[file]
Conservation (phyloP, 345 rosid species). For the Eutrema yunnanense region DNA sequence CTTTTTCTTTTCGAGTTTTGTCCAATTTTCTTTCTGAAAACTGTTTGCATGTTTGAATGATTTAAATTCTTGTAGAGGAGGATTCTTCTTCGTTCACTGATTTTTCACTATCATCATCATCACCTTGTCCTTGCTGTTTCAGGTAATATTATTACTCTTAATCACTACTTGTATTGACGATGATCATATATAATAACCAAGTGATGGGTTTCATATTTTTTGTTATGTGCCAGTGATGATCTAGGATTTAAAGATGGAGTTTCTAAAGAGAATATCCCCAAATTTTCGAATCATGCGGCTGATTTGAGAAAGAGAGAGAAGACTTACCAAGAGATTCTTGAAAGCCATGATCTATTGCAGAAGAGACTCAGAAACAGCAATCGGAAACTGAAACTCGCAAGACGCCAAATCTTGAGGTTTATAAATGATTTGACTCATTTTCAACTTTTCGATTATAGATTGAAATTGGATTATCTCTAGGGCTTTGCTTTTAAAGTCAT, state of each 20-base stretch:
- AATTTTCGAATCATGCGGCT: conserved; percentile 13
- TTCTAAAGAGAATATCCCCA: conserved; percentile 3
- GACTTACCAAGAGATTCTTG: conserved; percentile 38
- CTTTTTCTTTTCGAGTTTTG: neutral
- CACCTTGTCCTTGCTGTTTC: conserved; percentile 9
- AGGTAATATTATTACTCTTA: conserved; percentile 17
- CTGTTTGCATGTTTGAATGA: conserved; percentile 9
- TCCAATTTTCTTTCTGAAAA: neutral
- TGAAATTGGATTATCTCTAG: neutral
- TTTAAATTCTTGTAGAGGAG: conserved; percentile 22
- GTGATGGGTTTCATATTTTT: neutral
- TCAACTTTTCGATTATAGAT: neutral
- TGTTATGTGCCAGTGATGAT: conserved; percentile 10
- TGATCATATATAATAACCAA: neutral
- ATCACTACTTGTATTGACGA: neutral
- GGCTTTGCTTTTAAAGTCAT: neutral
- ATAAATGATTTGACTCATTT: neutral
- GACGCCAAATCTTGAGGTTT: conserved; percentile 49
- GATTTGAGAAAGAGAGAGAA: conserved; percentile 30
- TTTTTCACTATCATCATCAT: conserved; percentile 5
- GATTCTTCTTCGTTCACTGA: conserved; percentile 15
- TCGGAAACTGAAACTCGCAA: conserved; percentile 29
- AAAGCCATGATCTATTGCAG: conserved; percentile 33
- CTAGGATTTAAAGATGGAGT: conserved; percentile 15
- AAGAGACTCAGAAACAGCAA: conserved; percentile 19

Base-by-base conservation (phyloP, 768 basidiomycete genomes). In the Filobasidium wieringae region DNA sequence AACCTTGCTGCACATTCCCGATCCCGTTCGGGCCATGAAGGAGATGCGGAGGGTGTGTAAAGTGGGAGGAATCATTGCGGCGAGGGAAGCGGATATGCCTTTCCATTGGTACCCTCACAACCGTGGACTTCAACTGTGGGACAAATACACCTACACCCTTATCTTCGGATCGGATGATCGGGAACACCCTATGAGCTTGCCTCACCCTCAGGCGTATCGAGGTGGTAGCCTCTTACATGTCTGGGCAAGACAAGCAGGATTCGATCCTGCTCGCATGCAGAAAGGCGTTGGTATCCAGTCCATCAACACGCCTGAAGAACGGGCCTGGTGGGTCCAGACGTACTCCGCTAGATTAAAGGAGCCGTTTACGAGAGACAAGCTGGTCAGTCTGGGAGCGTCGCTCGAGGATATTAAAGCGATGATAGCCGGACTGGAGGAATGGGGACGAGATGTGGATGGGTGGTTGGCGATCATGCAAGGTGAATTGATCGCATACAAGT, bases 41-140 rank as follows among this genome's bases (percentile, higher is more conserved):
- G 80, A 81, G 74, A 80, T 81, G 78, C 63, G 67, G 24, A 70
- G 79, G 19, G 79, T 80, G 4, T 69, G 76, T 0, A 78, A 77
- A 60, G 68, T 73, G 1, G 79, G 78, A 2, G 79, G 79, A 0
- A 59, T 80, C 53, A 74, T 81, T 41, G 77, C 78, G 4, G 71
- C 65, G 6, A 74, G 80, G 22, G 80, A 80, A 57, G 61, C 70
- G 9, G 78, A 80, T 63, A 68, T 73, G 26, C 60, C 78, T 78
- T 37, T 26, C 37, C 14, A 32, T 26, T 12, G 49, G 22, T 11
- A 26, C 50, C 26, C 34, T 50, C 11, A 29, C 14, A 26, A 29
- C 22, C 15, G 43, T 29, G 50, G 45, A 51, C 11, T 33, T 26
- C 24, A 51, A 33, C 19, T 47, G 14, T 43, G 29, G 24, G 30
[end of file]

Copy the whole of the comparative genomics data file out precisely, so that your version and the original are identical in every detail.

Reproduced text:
Conservation (phyloP, 345 rosid species). For the Eutrema yunnanense region DNA sequence CTTTTTCTTTTCGAGTTTTGTCCAATTTTCTTTCTGAAAACTGTTTGCATGTTTGAATGATTTAAATTCTTGTAGAGGAGGATTCTTCTTCGTTCACTGATTTTTCACTATCATCATCATCACCTTGTCCTTGCTGTTTCAGGTAATATTATTACTCTTAATCACTACTTGTATTGACGATGATCATATATAATAACCAAGTGATGGGTTTCATATTTTTTGTTATGTGCCAGTGATGATCTAGGATTTAAAGATGGAGTTTCTAAAGAGAATATCCCCAAATTTTCGAATCATGCGGCTGATTTGAGAAAGAGAGAGAAGACTTACCAAGAGATTCTTGAAAGCCATGATCTATTGCAGAAGAGACTCAGAAACAGCAATCGGAAACTGAAACTCGCAAGACGCCAAATCTTGAGGTTTATAAATGATTTGACTCATTTTCAACTTTTCGATTATAGATTGAAATTGGATTATCTCTAGGGCTTTGCTTTTAAAGTCAT, state of each 20-base stretch:
- AATTTTCGAATCATGCGGCT: conserved; percentile 13
- TTCTAAAGAGAATATCCCCA: conserved; percentile 3
- GACTTACCAAGAGATTCTTG: conserved; percentile 38
- CTTTTTCTTTTCGAGTTTTG: neutral
- CACCTTGTCCTTGCTGTTTC: conserved; percentile 9
- AGGTAATATTATTACTCTTA: conserved; percentile 17
- CTGTTTGCATGTTTGAATGA: conserved; percentile 9
- TCCAATTTTCTTTCTGAAAA: neutral
- TGAAATTGGATTATCTCTAG: neutral
- TTTAAATTCTTGTAGAGGAG: conserved; percentile 22
- GTGATGGGTTTCATATTTTT: neutral
- TCAACTTTTCGATTATAGAT: neutral
- TGTTATGTGCCAGTGATGAT: conserved; percentile 10
- TGATCATATATAATAACCAA: neutral
- ATCACTACTTGTATTGACGA: neutral
- GGCTTTGCTTTTAAAGTCAT: neutral
- ATAAATGATTTGACTCATTT: neutral
- GACGCCAAATCTTGAGGTTT: conserved; percentile 49
- GATTTGAGAAAGAGAGAGAA: conserved; percentile 30
- TTTTTCACTATCATCATCAT: conserved; percentile 5
- GATTCTTCTTCGTTCACTGA: conserved; percentile 15
- TCGGAAACTGAAACTCGCAA: conserved; percentile 29
- AAAGCCATGATCTATTGCAG: conserved; percentile 33
- CTAGGATTTAAAGATGGAGT: conserved; percentile 15
- AAGAGACTCAGAAACAGCAA: conserved; percentile 19

Base-by-base conservation (phyloP, 768 basidiomycete genomes). In the Filobasidium wieringae region DNA sequence AACCTTGCTGCACATTCCCGATCCCGTTCGGGCCATGAAGGAGATGCGGAGGGTGTGTAAAGTGGGAGGAATCATTGCGGCGAGGGAAGCGGATATGCCTTTCCATTGGTACCCTCACAACCGTGGACTTCAACTGTGGGACAAATACACCTACACCCTTATCTTCGGATCGGATGATCGGGAACACCCTATGAGCTTGCCTCACCCTCAGGCGTATCGAGGTGGTAGCCTCTTACATGTCTGGGCAAGACAAGCAGGATTCGATCCTGCTCGCATGCAGAAAGGCGTTGGTATCCAGTCCATCAACACGCCTGAAGAACGGGCCTGGTGGGTCCAGACGTACTCCGCTAGATTAAAGGAGCCGTTTACGAGAGACAAGCTGGTCAGTCTGGGAGCGTCGCTCGAGGATATTAAAGCGATGATAGCCGGACTGGAGGAATGGGGACGAGATGTGGATGGGTGGTTGGCGATCATGCAAGGTGAATTGATCGCATACAAGT, bases 41-140 rank as follows among this genome's bases (percentile, higher is more conserved):
- G 80, A 81, G 74, A 80, T 81, G 78, C 63, G 67, G 24, A 70
- G 79, G 19, G 79, T 80, G 4, T 69, G 76, T 0, A 78, A 77
- A 60, G 68, T 73, G 1, G 79, G 78, A 2, G 79, G 79, A 0
- A 59, T 80, C 53, A 74, T 81, T 41, G 77, C 78, G 4, G 71
- C 65, G 6, A 74, G 80, G 22, G 80, A 80, A 57, G 61, C 70
- G 9, G 78, A 80, T 63, A 68, T 73, G 26, C 60, C 78, T 78
- T 37, T 26, C 37, C 14, A 32, T 26, T 12, G 49, G 22, T 11
- A 26, C 50, C 26, C 34, T 50, C 11, A 29, C 14, A 26, A 29
- C 22, C 15, G 43, T 29, G 50, G 45, A 51, C 11, T 33, T 26
- C 24, A 51, A 33, C 19, T 47, G 14, T 43, G 29, G 24, G 30